Five organizations have released a new open dataset of over 29,000 scientific articles published in journals and on preprint servers, in the hopes of spurring America's artificial intelligence experts to develop new techniques for mining data and text that could help answer some of the most pressing questions about the novel coronavirus and the disease it causes.
The dataset is believed to be the most extensive collection of its kind concerning the coronavirus, and, crucially, it's machine-readable, a format that can be easily processed by a computer and thus makes it much easier for AI specialists to work with.
The database's contents are variable in terms of how comprehensive they are. Only about 13,000 of the articles in the dataset include full text, meaning that all of the figures and words within the article are available. The other roughly 16,000 articles include only metadata, such as the authors' names or the abstract of the paper, in large part because they are behind paywalls.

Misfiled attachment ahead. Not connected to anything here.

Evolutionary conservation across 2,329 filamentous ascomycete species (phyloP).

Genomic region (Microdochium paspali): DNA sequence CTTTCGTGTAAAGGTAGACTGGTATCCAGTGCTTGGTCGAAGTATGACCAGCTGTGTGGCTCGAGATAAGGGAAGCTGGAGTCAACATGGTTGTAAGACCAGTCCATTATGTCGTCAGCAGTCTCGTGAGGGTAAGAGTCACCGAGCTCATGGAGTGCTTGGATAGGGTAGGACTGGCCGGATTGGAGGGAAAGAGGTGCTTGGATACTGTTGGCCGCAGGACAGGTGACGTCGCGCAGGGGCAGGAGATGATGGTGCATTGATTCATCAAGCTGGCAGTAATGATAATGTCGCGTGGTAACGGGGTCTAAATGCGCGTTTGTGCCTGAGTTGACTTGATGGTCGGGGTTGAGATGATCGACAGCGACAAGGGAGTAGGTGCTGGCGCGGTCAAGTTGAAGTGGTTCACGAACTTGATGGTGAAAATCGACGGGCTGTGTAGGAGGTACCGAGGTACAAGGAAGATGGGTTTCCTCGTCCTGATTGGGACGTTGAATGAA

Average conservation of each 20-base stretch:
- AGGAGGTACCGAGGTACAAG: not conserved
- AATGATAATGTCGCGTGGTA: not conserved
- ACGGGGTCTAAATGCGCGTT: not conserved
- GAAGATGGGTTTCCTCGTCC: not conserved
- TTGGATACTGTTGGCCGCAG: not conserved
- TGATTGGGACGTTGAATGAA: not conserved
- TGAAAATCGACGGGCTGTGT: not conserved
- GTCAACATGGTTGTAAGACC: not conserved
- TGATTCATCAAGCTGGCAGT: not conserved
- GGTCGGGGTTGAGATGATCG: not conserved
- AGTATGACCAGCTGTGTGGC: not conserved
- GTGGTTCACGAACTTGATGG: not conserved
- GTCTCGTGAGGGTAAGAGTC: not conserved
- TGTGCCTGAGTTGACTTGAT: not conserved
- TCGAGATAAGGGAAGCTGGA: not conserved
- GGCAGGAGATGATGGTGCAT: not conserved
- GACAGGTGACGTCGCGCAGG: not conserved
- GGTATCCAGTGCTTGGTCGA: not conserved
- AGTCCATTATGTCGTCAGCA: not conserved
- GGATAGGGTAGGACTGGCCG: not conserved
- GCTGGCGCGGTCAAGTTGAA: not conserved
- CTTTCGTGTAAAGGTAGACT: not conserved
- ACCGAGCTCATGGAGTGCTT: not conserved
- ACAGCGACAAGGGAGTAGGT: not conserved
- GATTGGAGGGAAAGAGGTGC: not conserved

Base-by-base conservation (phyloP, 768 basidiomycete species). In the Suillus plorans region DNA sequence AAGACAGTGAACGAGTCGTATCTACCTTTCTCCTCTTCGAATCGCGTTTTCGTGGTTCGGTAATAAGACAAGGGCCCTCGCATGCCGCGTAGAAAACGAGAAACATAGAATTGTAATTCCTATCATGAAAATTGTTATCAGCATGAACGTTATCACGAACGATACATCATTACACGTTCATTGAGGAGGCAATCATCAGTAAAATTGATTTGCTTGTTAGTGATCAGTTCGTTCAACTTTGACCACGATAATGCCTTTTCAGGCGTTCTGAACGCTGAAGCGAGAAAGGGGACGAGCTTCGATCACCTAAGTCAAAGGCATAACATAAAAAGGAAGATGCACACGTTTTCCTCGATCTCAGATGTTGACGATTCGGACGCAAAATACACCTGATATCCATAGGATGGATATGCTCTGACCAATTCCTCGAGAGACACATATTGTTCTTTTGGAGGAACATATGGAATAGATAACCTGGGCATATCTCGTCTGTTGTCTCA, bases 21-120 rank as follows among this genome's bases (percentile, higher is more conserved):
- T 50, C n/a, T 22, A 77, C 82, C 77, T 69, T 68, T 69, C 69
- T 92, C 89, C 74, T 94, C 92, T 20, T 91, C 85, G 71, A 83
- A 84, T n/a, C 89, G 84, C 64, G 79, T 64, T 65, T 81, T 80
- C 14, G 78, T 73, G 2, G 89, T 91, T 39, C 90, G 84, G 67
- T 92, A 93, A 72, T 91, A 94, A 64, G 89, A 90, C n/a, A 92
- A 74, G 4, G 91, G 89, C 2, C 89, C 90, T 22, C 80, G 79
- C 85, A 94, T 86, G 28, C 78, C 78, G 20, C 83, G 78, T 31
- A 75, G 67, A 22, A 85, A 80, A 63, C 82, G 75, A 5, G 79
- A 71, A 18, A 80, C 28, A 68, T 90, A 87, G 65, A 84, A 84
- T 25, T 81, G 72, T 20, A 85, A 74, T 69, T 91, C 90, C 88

The COVID-19 Open Research Dataset was built by a collaboration of organizations, including Microsoft, the Allen Institute for AI, the National Institutes of Health's National Library of Medicine, the Chan Zuckerberg Initiative, and Georgetown University's Center for Security and Emerging Technology.
Michael Kratsios, the U.S. chief technology officer, told reporters that the Trump administration is issuing "a call to action" to the tech community to use the dataset to develop AI techniques and insights that could be useful in the response to the coronavirus.
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